Could you give us a little background as to why you chose Stags and Hens?
Stags and Hens is so funny and fast paced and there’s opportunities for everyone because there is no part of the play that doesn’t require every actor to be on stage. It’s so fast-paced and at the end of such a hard few years we want to boost morale and bring a feel-good factor. That being said it’s interesting and exciting to watch, it’s comedy with a purpose.
Personally, I tried to put on a production of this back in 2020 when we were quite far through rehearsals, but it was unfortunately cancelled due to COVID.
Have you taken a different approach this time around?
The first time around it was my first directorial role and something that I was both excited for and incredibly proud of.
However, it’s a very different approach this time around: different sets, costumes, and different ways of shaping my characters. With the show being so deep and multi-levelled, there are so many things to try, and the cast have been brilliant- only small tweaks have been needed throughout to make them show ready!
I’ve been able to see how far I’ve come from the first production, and how much better the show could be this time! That is no detriment to the original production, but I’ve changed a lot as a person and in my directorial stance.
What sort of creative, directorial techniques have you used throughout the process?
The main thing is to let my cast know they’re doing a good job, to make sure they’re both encouraged and motivated. Constructive criticism- telling actors ‘You’ve done a great job with this, but maybe just try doing this instead’ is so important!
Do you take anything from your own experiences acting into directing?
I’d taken part in 3 very different NUTS shows before directing the first production; a serious, a comedy and a musical. Being able to apply that direction that I received before to my directing helped me negotiate the different sections and moods of Stags and Hens- from the more serious scenes to the musically parts.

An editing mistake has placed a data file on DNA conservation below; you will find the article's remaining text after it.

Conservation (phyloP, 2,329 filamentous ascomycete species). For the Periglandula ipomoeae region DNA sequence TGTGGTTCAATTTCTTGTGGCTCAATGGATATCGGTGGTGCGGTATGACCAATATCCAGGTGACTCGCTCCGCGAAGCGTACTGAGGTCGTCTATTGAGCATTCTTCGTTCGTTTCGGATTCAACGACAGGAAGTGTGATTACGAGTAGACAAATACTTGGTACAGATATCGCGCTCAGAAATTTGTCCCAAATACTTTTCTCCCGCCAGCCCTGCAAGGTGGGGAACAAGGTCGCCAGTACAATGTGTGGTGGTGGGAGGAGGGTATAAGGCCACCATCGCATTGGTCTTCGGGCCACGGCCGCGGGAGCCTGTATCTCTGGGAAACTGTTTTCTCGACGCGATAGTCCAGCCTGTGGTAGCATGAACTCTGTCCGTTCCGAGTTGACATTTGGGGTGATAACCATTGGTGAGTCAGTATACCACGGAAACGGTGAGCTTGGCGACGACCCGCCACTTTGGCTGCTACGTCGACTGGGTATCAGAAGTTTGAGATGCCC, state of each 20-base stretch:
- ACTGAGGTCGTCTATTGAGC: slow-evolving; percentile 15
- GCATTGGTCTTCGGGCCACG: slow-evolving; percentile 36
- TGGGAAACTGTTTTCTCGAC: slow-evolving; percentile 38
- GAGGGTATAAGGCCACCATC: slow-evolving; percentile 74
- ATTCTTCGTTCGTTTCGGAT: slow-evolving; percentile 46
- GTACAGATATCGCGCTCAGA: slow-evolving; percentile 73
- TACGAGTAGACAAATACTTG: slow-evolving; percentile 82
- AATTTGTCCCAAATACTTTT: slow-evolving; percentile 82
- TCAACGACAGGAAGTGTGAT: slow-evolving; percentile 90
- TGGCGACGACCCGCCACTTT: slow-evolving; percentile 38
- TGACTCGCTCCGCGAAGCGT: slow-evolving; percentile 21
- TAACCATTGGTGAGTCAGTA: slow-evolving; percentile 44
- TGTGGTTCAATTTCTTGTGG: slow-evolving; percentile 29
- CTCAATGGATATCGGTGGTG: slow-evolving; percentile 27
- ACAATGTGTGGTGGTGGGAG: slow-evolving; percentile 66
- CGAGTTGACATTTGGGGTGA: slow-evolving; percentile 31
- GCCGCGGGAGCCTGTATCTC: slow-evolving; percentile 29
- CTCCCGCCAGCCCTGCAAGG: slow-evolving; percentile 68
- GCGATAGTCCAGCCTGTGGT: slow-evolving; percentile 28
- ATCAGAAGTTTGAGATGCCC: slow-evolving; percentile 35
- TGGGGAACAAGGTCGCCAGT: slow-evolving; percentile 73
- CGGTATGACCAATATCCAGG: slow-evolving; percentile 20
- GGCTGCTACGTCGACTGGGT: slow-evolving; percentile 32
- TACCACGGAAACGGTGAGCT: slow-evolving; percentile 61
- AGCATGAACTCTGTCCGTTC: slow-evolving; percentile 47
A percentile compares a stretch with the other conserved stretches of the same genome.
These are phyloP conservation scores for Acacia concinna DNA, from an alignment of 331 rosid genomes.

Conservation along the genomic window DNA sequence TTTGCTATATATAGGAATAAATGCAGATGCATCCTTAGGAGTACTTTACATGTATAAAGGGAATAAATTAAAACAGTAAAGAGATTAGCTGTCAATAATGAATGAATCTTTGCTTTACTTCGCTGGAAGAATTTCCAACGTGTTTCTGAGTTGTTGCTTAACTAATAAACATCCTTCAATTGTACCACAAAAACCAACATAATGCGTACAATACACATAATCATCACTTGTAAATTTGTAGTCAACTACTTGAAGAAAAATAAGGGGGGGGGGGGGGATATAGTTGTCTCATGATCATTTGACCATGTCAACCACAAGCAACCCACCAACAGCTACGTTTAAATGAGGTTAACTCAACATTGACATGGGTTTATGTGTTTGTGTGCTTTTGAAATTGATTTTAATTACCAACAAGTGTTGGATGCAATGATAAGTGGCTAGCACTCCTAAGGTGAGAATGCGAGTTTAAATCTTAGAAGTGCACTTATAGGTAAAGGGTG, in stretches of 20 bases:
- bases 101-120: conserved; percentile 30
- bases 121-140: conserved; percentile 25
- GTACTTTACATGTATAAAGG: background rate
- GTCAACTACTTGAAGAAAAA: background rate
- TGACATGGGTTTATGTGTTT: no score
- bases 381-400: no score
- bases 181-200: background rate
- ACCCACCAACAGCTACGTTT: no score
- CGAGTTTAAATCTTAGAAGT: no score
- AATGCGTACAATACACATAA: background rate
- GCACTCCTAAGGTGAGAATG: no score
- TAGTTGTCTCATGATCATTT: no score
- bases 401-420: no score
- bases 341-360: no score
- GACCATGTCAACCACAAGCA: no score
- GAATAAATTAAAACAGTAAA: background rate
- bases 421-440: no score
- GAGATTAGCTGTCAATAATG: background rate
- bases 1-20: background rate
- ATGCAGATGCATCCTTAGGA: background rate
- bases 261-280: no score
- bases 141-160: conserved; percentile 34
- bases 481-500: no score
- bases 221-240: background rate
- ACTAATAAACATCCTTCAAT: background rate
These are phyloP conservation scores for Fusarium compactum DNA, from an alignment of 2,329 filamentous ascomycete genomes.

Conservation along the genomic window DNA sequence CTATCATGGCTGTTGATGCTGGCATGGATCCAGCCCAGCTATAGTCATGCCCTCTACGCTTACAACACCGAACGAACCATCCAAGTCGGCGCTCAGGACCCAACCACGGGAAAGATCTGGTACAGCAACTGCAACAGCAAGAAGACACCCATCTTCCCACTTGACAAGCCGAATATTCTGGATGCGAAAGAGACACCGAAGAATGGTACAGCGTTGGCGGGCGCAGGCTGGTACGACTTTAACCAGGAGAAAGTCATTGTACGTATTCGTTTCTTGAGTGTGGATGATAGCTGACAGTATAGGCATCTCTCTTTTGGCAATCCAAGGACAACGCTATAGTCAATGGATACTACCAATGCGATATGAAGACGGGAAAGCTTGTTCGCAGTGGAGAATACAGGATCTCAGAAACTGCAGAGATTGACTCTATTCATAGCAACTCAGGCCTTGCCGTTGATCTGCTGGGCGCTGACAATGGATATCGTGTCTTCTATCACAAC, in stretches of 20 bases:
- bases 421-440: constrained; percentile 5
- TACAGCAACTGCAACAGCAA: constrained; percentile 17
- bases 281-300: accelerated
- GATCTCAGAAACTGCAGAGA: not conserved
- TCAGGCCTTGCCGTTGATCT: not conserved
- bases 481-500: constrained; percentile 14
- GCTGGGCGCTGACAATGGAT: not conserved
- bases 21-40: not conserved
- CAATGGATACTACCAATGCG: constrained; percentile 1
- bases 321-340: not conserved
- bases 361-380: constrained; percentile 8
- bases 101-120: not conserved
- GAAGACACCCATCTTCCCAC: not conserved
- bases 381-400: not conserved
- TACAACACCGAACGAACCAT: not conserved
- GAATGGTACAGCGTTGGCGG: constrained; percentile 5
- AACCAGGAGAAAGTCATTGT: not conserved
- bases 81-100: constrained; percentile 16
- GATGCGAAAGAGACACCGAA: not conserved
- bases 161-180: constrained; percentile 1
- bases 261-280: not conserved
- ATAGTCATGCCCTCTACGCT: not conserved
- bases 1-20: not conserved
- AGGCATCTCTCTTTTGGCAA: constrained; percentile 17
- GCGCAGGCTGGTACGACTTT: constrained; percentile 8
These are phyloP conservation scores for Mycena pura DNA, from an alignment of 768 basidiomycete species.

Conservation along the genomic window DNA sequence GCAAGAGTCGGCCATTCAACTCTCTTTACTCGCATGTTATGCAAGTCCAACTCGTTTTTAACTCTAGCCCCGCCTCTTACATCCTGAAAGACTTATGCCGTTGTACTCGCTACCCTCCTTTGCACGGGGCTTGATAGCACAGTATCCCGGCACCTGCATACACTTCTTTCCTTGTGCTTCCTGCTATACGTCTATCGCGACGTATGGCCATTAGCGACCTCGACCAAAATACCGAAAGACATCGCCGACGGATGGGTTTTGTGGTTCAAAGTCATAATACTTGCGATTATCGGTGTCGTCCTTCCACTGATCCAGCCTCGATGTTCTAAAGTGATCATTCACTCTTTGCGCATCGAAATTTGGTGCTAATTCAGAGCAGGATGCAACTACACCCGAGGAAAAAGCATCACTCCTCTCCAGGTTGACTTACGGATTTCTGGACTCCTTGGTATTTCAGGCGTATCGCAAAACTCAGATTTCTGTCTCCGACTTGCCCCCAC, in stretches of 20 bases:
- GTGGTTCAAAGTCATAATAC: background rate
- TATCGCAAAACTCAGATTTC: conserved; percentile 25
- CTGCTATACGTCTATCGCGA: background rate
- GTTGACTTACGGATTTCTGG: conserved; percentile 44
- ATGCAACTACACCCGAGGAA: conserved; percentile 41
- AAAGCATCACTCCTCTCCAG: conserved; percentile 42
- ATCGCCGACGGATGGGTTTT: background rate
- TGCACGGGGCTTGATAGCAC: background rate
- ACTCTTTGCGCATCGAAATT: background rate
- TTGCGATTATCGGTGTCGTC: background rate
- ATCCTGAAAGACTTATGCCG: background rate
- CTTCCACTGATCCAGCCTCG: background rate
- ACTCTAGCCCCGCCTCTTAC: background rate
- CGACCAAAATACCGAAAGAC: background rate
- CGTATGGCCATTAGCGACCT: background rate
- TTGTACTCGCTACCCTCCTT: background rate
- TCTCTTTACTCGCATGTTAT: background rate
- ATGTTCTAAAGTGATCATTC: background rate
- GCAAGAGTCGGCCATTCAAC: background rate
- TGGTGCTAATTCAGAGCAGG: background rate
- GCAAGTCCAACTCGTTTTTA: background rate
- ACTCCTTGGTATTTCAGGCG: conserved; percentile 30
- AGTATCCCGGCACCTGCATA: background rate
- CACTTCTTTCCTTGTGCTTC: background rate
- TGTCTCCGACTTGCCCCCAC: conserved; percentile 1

Can you give us a little plot summary?
1997, Liverpool, and set in potentially the grottiest club in the city, there are a set of Stags and a set of Hens. At the end of the first act, they bump into the hens ex, and things begin to unravel- I won’t spoil it too much though!
What do you plan to do with the set?
We’ve got a really exciting set and gorgeous costumes. We’re going to have a split stage with stags and hens on opposite sides and are really going for a grotty nightclub with lots of stains, peeling paint, chewing gum on the walls, posters, and lighting! It’s strange because it’s a simple set to construct, but the decoration will make it truly immersive, with plans to light up one floor just like Flares!
Set and costume are passionate about being environmentally sustainable, buying the majority of stuff from charity shops to keep costs down, and help recycling.
One last question: how are your cast getting on with the accent?
(Laughs) Ohhhh the Scouse accent! This time we have two scousers on the cast who have been a massive help. I cast many strong accents, but they have all genuinely picked it up so well, and it’s lovely to watch them developing as they go through it. Billy will be Scottish, to demonstrate the lack of social mobility in the 70s, and the character profile really lends itself to this.
Can you give me three words to describe the show?
Gritty, effervescent, and…emotional.
Stags and Hens runs at Venue (underneath NUSU) from 22nd-23rd November- with two evening and one matinee performance.
Tickets can be purchased on the link below: